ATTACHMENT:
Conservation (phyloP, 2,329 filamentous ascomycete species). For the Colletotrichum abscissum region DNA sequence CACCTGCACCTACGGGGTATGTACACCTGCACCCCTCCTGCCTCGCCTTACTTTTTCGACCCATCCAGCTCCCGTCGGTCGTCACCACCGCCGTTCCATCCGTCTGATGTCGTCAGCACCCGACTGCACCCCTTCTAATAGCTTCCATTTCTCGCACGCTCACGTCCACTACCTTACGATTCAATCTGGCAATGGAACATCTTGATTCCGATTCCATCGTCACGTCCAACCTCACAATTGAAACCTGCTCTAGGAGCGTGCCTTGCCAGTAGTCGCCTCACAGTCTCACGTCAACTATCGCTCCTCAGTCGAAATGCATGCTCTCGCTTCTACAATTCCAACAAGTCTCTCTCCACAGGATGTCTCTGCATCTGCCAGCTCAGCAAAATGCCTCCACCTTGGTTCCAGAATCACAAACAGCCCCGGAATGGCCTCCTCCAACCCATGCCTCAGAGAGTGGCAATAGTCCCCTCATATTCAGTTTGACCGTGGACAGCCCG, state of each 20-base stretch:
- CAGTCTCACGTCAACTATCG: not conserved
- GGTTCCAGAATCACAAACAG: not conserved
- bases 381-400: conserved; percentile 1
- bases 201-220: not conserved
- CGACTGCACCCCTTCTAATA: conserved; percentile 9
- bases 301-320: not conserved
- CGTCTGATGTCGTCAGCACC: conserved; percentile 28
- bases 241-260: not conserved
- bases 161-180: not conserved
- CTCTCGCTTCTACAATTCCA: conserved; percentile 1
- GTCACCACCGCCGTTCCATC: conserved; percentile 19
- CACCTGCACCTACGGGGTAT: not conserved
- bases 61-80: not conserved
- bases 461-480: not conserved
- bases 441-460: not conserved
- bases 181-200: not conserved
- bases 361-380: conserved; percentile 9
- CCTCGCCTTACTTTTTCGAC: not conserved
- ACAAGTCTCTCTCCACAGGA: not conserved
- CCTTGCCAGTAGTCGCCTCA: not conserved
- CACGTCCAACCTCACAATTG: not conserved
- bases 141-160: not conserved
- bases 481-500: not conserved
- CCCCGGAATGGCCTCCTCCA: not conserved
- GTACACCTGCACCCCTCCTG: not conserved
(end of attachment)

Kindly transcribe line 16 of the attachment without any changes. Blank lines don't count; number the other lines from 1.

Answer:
- bases 441-460: not conserved